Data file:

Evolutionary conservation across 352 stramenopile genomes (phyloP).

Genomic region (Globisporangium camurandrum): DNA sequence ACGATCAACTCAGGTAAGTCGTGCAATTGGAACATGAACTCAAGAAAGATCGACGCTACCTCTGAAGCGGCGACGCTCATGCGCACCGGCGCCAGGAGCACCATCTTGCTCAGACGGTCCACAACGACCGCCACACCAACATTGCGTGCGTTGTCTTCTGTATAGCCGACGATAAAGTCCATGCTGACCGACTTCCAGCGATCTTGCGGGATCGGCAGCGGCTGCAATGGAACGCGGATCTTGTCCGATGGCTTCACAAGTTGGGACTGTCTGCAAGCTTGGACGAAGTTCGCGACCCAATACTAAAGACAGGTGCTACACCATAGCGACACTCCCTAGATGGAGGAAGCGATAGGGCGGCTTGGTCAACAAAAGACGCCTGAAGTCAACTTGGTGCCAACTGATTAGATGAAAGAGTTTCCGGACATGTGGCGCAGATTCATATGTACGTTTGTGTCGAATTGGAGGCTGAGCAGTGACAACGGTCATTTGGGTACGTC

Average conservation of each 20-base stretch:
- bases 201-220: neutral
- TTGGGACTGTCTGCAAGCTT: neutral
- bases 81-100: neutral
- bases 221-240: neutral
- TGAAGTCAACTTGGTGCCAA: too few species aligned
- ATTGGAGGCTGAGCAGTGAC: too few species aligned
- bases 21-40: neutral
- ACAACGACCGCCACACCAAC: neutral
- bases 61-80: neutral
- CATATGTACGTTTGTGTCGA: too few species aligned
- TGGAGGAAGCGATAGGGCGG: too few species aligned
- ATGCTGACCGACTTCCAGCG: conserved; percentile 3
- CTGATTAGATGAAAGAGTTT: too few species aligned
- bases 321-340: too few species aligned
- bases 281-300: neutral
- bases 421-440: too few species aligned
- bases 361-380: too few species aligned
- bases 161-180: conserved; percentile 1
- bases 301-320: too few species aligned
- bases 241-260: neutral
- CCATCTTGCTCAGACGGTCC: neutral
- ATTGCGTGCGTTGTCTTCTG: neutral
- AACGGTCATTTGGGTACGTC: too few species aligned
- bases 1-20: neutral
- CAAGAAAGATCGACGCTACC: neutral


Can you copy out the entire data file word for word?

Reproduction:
Evolutionary conservation across 352 stramenopile genomes (phyloP).

Genomic region (Globisporangium camurandrum): DNA sequence ACGATCAACTCAGGTAAGTCGTGCAATTGGAACATGAACTCAAGAAAGATCGACGCTACCTCTGAAGCGGCGACGCTCATGCGCACCGGCGCCAGGAGCACCATCTTGCTCAGACGGTCCACAACGACCGCCACACCAACATTGCGTGCGTTGTCTTCTGTATAGCCGACGATAAAGTCCATGCTGACCGACTTCCAGCGATCTTGCGGGATCGGCAGCGGCTGCAATGGAACGCGGATCTTGTCCGATGGCTTCACAAGTTGGGACTGTCTGCAAGCTTGGACGAAGTTCGCGACCCAATACTAAAGACAGGTGCTACACCATAGCGACACTCCCTAGATGGAGGAAGCGATAGGGCGGCTTGGTCAACAAAAGACGCCTGAAGTCAACTTGGTGCCAACTGATTAGATGAAAGAGTTTCCGGACATGTGGCGCAGATTCATATGTACGTTTGTGTCGAATTGGAGGCTGAGCAGTGACAACGGTCATTTGGGTACGTC

Average conservation of each 20-base stretch:
- bases 201-220: neutral
- TTGGGACTGTCTGCAAGCTT: neutral
- bases 81-100: neutral
- bases 221-240: neutral
- TGAAGTCAACTTGGTGCCAA: too few species aligned
- ATTGGAGGCTGAGCAGTGAC: too few species aligned
- bases 21-40: neutral
- ACAACGACCGCCACACCAAC: neutral
- bases 61-80: neutral
- CATATGTACGTTTGTGTCGA: too few species aligned
- TGGAGGAAGCGATAGGGCGG: too few species aligned
- ATGCTGACCGACTTCCAGCG: conserved; percentile 3
- CTGATTAGATGAAAGAGTTT: too few species aligned
- bases 321-340: too few species aligned
- bases 281-300: neutral
- bases 421-440: too few species aligned
- bases 361-380: too few species aligned
- bases 161-180: conserved; percentile 1
- bases 301-320: too few species aligned
- bases 241-260: neutral
- CCATCTTGCTCAGACGGTCC: neutral
- ATTGCGTGCGTTGTCTTCTG: neutral
- AACGGTCATTTGGGTACGTC: too few species aligned
- bases 1-20: neutral
- CAAGAAAGATCGACGCTACC: neutral